There was a time, in 2008-2010, when “mortgage” was a dirty word among financiers. The mere mention of the word evoked the word “toxic” as surely as “rhythm” invokes “blues.” Many investors ran away from the asset class after the fall – causing a shortage of capital and tight credit that prolonged an economic recovery and made it more difficult for investors to buy homes – and put construction workers and contractors back to work. Self-Directed Real Estate IRA investors saw this as a tremendous opportunity to buy real estate at below market prices.
Self-Directed Real Estate IRA investors realized that at the end of the day, people have to live somewhere. And until they get back on their feet, they’ll be renting. Naturally, they could build their IRA account balance while providing rental homes to those that needed them.
In many cases, renters are former owners who lost their jobs or ran into other difficulties and got foreclosed on or were forced to sell. In other cases, individuals and families have trouble saving for or otherwise qualifying for mortgages. Employment is too often part-time or unsteady work, as colleges continue to mint new bachelors’ degree holders at twice the rate the economy can create bachelors’ level jobs to absorb them.
The combination of weak employment, underemployment, and student debt from skyrocketing college costs weighing on young peoples’ ability to qualify for a mortgage has created a spike in demand for rental housing – and a collapse in homeownership rates to 1995 levels.
The result has been a rise in demand for a new kind of asset class: single-family rental securitization.
Think of it as factoring credit card receipts, but for landlords. A landlord with a lease in hand has a reasonable expectation of a stream of rental income. But they may prefer a lump sum, and therefore be willing to sell their anticipated stream of rental payments at a discount.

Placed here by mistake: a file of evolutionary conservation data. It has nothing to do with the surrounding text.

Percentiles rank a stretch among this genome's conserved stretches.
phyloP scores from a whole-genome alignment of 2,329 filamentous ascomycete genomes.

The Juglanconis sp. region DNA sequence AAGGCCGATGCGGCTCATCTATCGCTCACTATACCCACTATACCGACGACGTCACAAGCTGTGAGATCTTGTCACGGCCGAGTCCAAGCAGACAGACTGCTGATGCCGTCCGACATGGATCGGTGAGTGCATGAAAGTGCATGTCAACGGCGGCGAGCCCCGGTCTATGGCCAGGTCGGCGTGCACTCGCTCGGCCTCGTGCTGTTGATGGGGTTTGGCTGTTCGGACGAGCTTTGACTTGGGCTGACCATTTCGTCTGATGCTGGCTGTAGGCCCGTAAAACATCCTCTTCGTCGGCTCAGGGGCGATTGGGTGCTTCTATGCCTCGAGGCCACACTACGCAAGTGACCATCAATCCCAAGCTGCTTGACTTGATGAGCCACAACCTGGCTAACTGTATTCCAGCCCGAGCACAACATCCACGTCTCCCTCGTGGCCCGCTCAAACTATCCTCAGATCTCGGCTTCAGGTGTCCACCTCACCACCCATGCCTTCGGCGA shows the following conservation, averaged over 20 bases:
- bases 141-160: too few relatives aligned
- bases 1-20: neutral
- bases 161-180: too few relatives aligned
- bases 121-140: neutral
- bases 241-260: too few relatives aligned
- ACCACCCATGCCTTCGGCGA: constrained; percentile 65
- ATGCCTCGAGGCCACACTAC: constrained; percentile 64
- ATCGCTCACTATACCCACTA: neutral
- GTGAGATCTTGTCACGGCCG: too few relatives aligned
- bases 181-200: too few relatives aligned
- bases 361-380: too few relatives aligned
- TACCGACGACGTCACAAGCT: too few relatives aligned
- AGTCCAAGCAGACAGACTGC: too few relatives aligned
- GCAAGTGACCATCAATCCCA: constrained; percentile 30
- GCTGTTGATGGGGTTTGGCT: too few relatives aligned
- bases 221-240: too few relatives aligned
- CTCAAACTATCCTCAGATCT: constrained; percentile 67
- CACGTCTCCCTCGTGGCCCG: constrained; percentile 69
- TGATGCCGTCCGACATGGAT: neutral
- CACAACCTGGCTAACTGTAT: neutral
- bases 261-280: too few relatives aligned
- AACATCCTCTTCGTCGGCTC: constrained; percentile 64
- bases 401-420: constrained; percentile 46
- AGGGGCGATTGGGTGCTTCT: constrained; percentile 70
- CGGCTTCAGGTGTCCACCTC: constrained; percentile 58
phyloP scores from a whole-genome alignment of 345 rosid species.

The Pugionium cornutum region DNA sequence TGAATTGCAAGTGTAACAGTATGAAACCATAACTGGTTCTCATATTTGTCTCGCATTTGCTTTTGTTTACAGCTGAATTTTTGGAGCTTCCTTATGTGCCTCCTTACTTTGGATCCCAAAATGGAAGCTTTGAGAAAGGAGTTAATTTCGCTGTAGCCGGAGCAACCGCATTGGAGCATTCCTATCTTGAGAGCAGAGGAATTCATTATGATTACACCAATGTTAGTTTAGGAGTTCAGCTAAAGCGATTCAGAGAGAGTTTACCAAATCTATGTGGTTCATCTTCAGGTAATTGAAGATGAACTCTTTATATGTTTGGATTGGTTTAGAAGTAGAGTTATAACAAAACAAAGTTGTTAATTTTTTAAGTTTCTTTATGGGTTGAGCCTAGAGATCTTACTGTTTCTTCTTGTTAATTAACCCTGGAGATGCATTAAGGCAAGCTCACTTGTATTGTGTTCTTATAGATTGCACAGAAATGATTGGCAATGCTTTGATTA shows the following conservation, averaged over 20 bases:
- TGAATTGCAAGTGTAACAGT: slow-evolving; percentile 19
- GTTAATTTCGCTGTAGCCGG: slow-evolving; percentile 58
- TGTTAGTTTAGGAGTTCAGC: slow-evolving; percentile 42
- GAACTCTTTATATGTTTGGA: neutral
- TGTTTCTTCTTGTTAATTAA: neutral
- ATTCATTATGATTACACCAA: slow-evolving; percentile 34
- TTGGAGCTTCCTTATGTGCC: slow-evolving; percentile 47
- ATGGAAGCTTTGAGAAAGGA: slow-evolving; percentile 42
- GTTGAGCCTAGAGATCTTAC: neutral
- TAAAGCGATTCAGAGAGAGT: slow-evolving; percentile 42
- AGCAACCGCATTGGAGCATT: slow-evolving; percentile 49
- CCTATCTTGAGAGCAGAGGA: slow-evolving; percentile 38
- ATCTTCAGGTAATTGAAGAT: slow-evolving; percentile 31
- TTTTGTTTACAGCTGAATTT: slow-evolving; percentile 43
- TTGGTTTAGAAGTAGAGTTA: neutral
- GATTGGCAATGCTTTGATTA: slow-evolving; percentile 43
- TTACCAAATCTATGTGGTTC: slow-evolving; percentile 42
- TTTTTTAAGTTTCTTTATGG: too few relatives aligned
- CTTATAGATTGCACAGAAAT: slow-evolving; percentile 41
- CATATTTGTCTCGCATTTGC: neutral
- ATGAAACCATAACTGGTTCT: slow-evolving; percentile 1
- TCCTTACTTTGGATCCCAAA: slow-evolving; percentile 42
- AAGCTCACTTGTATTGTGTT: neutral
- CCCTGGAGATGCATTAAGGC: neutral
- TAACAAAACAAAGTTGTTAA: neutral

How It Applies to Individuals
This is, naturally, an investment opportunity for both the property owner and investors.
If you are a Self-Directed Real Estate IRA investor or a rental real estate investor and you would prefer a lump sum for any reason (a personal emergency, for example, or because you want to buy another property for cash at a discount and rent that one, too!), you can turn to the capital markets to provide that lump sum.
You can also do so to get yourself out of the business of rent collection. Depending on the terms of the agreement, the security holder, not the landlord, often takes over responsibility for collecting from someone who misses a rent payment.
Individuals can purchase an interest in an investment firm specializing in securitizing rental streams, via hedge funds and the like. Alternatively, an individual investor can do it himself – essentially lending to property owners against the stream of rental income.
While the market is still dominated by a few large players, such as the Blackstone Group, which aggressively bought housing stock during the recent real estate downturn, the overall market is expected to reach $5 billion over the next year. Blackstone even got their pool of rental customers rated ‘AAA.’
For Self-Directed Real Estate IRA Investors
Is it possible for you to invest in this asset class within a Self-Directed Real Estate IRA? Absolutely. As long as you pay attention to rules about prohibited counterparties, it’s not one of the asset classes the IRS restricts retirement accounts from investing in.
If you hold rental property in your Self-Directed Real Estate IRA and you want to convert your anticipated stream of income into a lump sum, be sure you do the transaction correctly. Don’t take physical control of funds before they are deposited in your IRA or other retirement account, because the IRS could construe that as a cash contribution that could blow your annual contribution limit.
Be sure to forward proceeds from any such transactions to your IRA or other Self-Directed Real Estate IRA via American IRA, LLC, to ensure you comply with IRS rules. As always, conduct these transactions in close coordination with your own investment and tax advisor. American IRA is a third-party administrator of Self-Directed Real Estate IRAs and therefore does not provide individual retirement, investing or tax advice.
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